The great juggler
Award winning writer, former Under-Secretary General of the United Nations Dr Shashi Tharoor speaks to Parul Abrol.books Updated: Aug 19, 2008 14:55 IST
Award winning writer, former Under-Secretary General of the United Nations, and now, Chairman of Dubai-based Afras Ventures, Dr Shashi Tharoor is a man of many talents.
All of those were put to use when Tharoor judged and attended the Guruvar Awards in Delhi. The Awards are an initiative of the Varkey GEMS Foundation, and are the biggest awards in the country for Teacher’s Achievement Awards.
But how does one judge teachers? Tharoor explains, "Though I’m on the advisory board, the judgment has been left open to all kinds of criteria. What kind of impact teachers had on students, how it helped change students’ lives, how an individual’s efforts helped change society."
Doesn’t this method alienate traditional systems of passing on family knowl edge? Tharoor differs. “We need to clearly distinguish between education and spe cialisation. Education is what remains when you have forgotten the details of what you have learned. Education gives you a well-formed mind; it teaches you to think.
Specialisation develops deep levels of knowledge on a specific subject.” What’s in a name? Tharoor is known to have a word for everything. The range of topics he’s chosen for his books proves that. Not surprisingly, he has written a book on Bollywood that talks about the cinema between 1960s and 1980s.
Yet, some of the Indian film industry’s biggest stars from those decades — like Amitabh Bachchan — are vociferous in their objection to the usage of the term Bollywood. “The word [when I used it] was essentially used as shorthand for a particular kind of movies, the typical formula masala movies, which was their strength and appeal. However, you could not use the term for parallel cinema or Shyam Benegal films,” Tharoor explains.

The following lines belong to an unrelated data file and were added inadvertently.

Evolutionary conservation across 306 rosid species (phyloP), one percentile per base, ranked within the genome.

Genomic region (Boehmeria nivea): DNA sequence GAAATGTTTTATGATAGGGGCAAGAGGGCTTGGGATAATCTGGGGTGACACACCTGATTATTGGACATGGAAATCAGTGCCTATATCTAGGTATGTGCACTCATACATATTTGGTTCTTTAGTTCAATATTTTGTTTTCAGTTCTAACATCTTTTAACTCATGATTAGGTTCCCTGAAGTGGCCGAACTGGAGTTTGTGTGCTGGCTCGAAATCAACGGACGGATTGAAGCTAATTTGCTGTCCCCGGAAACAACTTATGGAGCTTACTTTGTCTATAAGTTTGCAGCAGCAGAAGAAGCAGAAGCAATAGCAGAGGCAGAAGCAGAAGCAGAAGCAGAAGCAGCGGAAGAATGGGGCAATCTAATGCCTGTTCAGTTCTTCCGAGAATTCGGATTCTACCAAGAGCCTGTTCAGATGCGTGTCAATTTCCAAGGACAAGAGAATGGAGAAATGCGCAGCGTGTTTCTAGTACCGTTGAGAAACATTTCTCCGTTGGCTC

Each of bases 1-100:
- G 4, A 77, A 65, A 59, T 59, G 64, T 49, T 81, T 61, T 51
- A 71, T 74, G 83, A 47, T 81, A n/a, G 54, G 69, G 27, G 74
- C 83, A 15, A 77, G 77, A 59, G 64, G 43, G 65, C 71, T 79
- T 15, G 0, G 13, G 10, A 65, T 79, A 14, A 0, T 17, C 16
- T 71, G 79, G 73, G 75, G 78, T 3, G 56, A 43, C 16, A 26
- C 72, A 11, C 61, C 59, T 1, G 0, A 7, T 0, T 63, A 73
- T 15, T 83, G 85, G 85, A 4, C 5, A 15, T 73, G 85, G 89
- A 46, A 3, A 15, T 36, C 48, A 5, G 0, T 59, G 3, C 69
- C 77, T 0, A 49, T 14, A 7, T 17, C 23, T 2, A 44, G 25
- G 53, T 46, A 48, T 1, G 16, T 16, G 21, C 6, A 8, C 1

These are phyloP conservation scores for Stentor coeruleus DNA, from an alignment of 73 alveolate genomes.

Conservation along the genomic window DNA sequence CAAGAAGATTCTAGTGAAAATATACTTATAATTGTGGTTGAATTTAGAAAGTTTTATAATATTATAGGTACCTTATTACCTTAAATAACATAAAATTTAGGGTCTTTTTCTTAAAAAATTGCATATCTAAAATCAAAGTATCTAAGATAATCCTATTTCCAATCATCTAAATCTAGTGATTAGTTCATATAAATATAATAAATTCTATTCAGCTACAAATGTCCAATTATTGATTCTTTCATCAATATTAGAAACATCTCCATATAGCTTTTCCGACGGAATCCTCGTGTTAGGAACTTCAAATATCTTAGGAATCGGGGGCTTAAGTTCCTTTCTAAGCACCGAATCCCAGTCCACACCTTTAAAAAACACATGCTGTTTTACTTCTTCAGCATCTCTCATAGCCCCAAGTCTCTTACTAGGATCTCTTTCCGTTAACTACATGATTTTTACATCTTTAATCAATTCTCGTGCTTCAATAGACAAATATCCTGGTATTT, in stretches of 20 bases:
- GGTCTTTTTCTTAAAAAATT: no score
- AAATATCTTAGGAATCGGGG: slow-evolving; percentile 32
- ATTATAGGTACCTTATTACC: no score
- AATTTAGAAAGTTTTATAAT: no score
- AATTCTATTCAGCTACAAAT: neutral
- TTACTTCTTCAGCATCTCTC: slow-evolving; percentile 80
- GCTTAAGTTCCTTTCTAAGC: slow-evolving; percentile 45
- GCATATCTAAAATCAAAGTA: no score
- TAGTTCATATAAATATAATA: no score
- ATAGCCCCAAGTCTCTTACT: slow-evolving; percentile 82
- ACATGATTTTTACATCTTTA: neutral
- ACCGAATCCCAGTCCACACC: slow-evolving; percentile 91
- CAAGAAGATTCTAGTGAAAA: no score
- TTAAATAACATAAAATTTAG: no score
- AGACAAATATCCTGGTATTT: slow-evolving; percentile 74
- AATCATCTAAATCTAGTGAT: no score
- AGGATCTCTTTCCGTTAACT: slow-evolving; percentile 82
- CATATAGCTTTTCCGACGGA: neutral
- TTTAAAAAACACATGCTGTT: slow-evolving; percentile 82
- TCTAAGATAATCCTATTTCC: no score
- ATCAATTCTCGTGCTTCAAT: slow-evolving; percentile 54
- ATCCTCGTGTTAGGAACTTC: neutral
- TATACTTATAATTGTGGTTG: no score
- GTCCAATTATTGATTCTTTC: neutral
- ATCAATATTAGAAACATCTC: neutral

"But yes, I think that the term denies the industry its authenticity, because it is ‘de rived from’ somewhere else. Especially when you know that Indians made our first movies before Hollywood even existed," he adds.
It’s not common knowledge, but Shashi Tharoor can also lay claim to being a theatre actor. He shared the stage with Mira Nair during a Miranda House-St Stephen’s production in his college days.
Straight talk Bollywood’s not the only firang legacy Tharoor has strong opinions about. He’s also got a few things to say about Article 377 and homosexuality.
"I think it (Article 377) should be abolished. It’s interesting, though, that even though the law existed; it was never implemented in India. In the 50s and 60s, I know of Englishmen who fled the UK, where it was still prosecuted, and came to India where they felt safer to be gay.
"Scrapping the law won’t change much in practice, but the activity needs to be decriminalised and a process should be created where gay people can get into legal civil partnerships."